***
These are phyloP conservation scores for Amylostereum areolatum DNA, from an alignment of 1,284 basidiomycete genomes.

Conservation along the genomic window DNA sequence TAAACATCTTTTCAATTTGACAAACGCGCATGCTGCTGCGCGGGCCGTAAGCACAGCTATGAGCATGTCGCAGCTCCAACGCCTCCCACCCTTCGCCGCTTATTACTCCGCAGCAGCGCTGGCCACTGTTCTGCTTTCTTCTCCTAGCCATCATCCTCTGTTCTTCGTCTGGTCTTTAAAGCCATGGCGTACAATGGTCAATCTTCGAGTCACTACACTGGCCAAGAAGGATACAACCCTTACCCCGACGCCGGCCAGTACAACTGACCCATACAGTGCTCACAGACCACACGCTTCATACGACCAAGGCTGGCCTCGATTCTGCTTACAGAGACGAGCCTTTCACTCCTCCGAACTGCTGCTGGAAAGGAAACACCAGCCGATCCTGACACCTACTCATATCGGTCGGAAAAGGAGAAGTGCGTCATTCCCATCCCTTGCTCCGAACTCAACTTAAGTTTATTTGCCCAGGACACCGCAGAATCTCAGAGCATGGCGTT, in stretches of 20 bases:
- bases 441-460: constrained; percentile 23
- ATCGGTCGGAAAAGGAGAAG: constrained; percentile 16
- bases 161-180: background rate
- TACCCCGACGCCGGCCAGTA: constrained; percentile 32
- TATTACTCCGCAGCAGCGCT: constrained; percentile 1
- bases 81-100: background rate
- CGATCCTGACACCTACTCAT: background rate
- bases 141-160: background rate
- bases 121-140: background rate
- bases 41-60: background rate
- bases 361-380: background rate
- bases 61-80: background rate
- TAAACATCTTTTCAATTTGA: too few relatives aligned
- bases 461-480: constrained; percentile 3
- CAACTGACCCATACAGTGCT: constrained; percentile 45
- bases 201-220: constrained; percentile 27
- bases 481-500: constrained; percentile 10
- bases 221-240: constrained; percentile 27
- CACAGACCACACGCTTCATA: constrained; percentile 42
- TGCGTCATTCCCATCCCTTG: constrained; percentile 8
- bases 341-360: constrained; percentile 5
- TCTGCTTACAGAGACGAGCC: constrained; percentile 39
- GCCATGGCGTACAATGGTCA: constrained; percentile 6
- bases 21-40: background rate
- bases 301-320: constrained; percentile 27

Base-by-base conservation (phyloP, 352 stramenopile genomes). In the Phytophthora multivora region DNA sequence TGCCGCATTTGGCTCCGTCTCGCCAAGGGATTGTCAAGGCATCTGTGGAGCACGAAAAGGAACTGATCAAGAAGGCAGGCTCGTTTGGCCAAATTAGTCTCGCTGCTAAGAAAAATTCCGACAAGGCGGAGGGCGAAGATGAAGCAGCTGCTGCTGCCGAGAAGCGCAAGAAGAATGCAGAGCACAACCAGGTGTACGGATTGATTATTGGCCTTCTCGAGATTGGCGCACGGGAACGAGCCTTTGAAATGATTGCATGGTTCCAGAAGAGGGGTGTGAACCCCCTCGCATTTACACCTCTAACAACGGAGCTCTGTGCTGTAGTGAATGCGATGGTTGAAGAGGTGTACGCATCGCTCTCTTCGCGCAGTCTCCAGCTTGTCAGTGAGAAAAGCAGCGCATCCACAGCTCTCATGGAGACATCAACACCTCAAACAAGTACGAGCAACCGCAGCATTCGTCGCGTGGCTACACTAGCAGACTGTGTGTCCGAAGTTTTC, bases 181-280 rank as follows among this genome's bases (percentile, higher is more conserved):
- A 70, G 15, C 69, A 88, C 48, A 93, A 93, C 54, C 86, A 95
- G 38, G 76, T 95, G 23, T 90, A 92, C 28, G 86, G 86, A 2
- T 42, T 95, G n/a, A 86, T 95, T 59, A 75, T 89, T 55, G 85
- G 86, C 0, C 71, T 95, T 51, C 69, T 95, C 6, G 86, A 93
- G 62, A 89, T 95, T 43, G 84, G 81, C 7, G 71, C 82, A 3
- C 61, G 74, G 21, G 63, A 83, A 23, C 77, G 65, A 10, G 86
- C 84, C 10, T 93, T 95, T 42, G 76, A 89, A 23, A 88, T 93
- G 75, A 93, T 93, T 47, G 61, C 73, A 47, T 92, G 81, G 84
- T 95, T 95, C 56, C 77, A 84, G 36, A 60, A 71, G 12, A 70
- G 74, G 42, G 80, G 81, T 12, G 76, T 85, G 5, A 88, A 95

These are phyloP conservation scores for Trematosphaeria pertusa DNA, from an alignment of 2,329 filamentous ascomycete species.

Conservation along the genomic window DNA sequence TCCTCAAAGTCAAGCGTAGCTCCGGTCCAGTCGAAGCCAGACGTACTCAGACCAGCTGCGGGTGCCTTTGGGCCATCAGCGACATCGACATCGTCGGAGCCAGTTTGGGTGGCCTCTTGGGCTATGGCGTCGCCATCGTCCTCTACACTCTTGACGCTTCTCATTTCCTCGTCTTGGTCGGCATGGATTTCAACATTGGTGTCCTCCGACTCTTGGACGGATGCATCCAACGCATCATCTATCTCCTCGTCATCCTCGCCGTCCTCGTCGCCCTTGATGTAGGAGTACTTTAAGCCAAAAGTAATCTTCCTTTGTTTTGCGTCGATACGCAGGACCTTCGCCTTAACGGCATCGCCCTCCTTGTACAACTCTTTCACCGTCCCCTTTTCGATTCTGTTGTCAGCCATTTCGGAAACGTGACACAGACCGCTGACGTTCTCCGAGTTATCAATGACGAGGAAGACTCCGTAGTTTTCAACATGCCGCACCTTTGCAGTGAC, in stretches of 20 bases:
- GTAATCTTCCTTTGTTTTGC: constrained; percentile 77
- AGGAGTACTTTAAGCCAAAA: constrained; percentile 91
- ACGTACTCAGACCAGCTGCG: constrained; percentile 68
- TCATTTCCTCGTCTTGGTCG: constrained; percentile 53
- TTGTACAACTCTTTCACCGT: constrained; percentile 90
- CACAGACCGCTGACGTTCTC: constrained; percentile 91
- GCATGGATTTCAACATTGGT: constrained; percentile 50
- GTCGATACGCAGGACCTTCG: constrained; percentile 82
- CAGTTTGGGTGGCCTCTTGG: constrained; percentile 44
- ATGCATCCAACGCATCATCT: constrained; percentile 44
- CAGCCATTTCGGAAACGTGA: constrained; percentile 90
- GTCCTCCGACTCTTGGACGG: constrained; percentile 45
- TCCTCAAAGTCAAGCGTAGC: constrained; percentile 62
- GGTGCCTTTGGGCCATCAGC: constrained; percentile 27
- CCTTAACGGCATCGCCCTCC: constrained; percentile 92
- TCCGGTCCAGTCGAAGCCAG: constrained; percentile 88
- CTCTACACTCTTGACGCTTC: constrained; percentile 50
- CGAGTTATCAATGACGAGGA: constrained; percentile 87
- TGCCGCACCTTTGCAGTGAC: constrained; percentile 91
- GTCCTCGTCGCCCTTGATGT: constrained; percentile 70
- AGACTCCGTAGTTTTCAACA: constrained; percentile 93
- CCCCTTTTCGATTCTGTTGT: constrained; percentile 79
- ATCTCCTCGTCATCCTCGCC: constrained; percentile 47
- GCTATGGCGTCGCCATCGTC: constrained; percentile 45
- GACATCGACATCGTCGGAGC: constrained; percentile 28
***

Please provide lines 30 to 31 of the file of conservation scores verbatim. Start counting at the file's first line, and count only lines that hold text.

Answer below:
- G 38, G 76, T 95, G 23, T 90, A 92, C 28, G 86, G 86, A 2
- T 42, T 95, G n/a, A 86, T 95, T 59, A 75, T 89, T 55, G 85